If there is a mistake and you have a buyer who is refusing to cooperate, here are a few tactics that can be employed.
If we make a mistake - and everyone does, being human - we try to make the solution as easy as possible. That means that we will send one of our closers to the consumer's home or some other convenient place to have the corrected document signed. If a party refuses to sign a corrective document and won't meet with our closer, I'll send a friendly but explicit letter outlining the harm being caused to whomever and whatever legal forms and affidavits the buyer signed at closing in which they agreed to cooperate. These two methods have always worked for me and I haven't ever had to go further.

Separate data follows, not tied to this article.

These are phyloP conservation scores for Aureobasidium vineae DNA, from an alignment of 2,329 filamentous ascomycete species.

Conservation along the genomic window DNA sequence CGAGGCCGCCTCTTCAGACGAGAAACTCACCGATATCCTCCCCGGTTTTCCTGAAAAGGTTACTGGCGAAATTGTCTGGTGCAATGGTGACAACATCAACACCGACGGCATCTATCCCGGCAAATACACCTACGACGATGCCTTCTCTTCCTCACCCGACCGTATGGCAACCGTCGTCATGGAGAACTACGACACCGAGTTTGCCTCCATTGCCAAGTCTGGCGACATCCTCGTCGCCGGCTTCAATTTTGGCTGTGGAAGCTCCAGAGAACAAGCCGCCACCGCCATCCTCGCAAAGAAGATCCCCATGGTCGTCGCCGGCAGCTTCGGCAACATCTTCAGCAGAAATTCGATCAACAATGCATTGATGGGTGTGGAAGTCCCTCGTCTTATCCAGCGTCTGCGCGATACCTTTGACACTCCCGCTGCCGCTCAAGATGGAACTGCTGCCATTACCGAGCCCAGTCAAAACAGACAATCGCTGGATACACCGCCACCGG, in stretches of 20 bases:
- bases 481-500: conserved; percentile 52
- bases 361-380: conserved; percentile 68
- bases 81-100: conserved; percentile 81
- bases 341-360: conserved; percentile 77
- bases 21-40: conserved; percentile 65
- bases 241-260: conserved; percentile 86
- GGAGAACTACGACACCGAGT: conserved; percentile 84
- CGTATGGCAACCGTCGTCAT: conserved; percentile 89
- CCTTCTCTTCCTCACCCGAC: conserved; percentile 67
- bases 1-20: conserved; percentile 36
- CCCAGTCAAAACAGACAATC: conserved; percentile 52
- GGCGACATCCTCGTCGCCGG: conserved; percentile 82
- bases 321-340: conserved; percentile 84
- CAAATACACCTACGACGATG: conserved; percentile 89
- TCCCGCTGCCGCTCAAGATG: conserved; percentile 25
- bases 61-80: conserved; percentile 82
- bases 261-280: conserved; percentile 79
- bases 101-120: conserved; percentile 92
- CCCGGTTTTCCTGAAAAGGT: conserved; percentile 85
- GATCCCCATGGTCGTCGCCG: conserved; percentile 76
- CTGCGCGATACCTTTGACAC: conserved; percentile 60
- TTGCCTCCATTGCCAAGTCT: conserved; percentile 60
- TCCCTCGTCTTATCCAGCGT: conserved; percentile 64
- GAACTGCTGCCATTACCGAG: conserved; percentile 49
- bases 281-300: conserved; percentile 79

I know one law firm whose back office was run by a women who used a small sum of money as a lure. If she had a party who was probably not going to cooperate, she's call them and say she found an error and they were owed $5 or $10 and that they had to come into the office to pick up the check and sign for it. She's make certain that they signed the corrective document as part of releasing the check. She always refused to mail the check because they had to sign for it. She insisted that it always worked even though the sum wasn't large. Maybe with gas prices you'd have to make it $20 today.